Posts Tagged ‘Conservation’

Sharing a Passion for Conservation through Scuba Diving

Tuesday, March 29th, 2016

Arizona State University tourism student Matt Cernik swapped cactus for coral when he signed up for an internship with Great Barrier Reef operator and PADI Member, Passions of Paradise. “In Phoenix, where I’m from, the only waves to be seen are the daunting heat waves which rise off the desert […]

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SeaWorld Ends Captive Orca Breeding Program

Tuesday, March 22nd, 2016

On Thursday, March 17th, SeaWorld announced the end of its controversial captive orca breeding program with immediate effect. For those who have been campaigning against the corporation’s captive orca shows for many years, the news is being hailed as a major victory.

The announcement means that no new orcas will be introduced to the SeaWorld family, either via the now-terminated captive-breeding program, or via procurement from the wild (although it has been many years since the purchase of SeaWorld’s last wild-caught whale). However, it does not spell freedom for the 23 whales currently housed at SeaWorld parks in San Diego, Orlando and San Antonio, who will remain in captivity for the remainder of their lives.

Life will not be quite the same for these whales as it has been up until now. Last November, SeaWorld committed to phasing out its existing live orca shows, replacing them instead with what they called “new, inspiring natural orca encounters.” The announcement last Thursday was accompanied by the news that the corporation will also be entering into a new partnership with animal conservation group the Humane Society of the United States (HSUS).

The role of HSUS will be to guide SeaWorld in the development of its new orca encounters, which the company promises will focus more on education than entertainment. In theory, the encounters aim to promote whale and dolphin conservation through a series of education-based interpretive programs. HSUS CEO Wayne Pacelle sees the new collaboration as “a chance to make progress for animal rights” and says that it will be a welcome change to being “endlessly mired in conflict.”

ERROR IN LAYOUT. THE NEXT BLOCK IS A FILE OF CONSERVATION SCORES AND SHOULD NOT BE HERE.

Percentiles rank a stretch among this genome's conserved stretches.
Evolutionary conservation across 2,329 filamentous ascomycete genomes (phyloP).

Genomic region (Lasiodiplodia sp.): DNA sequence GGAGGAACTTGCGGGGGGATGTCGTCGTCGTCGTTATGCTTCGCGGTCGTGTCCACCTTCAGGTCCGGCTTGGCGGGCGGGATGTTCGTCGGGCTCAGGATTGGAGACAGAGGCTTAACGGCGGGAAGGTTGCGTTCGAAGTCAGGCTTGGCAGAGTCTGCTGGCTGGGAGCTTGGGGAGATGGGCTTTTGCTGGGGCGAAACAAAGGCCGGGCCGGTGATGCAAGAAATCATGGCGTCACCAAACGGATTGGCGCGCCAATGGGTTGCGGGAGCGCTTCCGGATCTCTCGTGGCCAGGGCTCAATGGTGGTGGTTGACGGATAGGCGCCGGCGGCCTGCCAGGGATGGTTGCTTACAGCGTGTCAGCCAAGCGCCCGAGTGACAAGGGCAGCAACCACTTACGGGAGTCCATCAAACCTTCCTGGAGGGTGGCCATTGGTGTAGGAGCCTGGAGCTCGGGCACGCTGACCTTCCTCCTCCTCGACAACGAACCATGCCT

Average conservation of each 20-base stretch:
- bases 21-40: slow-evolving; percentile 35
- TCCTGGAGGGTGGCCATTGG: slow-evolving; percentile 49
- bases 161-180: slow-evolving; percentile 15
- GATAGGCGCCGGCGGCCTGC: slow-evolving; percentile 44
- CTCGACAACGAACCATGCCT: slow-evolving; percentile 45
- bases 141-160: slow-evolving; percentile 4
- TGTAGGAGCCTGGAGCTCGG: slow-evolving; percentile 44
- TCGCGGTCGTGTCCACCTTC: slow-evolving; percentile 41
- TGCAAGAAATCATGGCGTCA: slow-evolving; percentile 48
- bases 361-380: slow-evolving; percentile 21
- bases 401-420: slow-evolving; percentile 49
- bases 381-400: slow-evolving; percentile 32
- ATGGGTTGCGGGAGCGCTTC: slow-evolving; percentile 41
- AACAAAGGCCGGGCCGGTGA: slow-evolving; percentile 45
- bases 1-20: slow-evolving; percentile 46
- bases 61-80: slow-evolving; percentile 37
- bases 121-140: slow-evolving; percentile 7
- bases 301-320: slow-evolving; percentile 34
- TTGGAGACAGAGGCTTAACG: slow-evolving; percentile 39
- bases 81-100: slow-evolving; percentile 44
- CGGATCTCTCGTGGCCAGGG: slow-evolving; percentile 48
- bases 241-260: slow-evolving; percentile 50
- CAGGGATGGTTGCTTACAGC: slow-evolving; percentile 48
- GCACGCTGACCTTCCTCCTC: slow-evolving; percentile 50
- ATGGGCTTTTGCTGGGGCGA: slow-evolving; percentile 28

According to president and CEO of SeaWorld Entertainment Joel Manby, these changes are driven by a desire to keep up with the times. “As society’s understanding of orcas continues to change, SeaWorld is changing with it,” he says. He also hinted that public pressure was another major factor, admitting that people’s attitudes on the issue of orca captivity had changed as a result of “film, legislation [and] people’s comments on the Internet.” It is a shift that he acknowledges was no longer “worth fighting.” The company also pledged to donate a total of $50 million over the next five years to various conservation efforts, including ending illegal whaling, seal hunting and shark finning.

Despite this, there are many who see SeaWorld’s dramatic announcement as an attempt to take credit for changes that were already in motion. In 2013, the documentary Blackfish drew public attention to the plight of captive orcas, focusing particularly on the life of SeaWorld orca Tilikum and the death of trainer Dawn Brancheau.

The film’s backlash was responsible for an 84 percent fall in SeaWorld profits during the 2014/2015 financial year, as more and more people chose to boycott the parks’ live shows. The anti-captivity movement gained momentum, and in October 2015, California passed a law banning the breeding of captive orcas within the state. With SeaWorld San Diego out of action, breeding continued at the San Antonio and Orlando parks, but now Tilikum (Orlando’s most prolific breeding male) is rumored to be gravely ill.

In light of these facts, dolphin conservationist Ric O’Barry claims that the captive breeding program was already nearing a forced end. It is also worth noting that the ban does not include orcas kept at other aquaria around the world, or even those SeaWorld-owned whales currently on loan to Loro Parque in Spain.

Other conservation organizations have criticized the company’s decision to keep the orcas living at SeaWorld’s U.S. parks on public display, with some even suggesting that they be released into the wild, which is unfortunately an unrealistic demand. The majority of the SeaWorld orcas were born in captivity, and as such have never learned the skills that they would need to survive in the wild. Even those born in the wild would stand little chance of being able to reintegrate successfully into their original pods. The solution, according to Whale Dolphin Conservation, would be to release this last generation of captive orcas into enclosed sea-pens, thereby allowing the whales to experience some freedom while still receiving human care.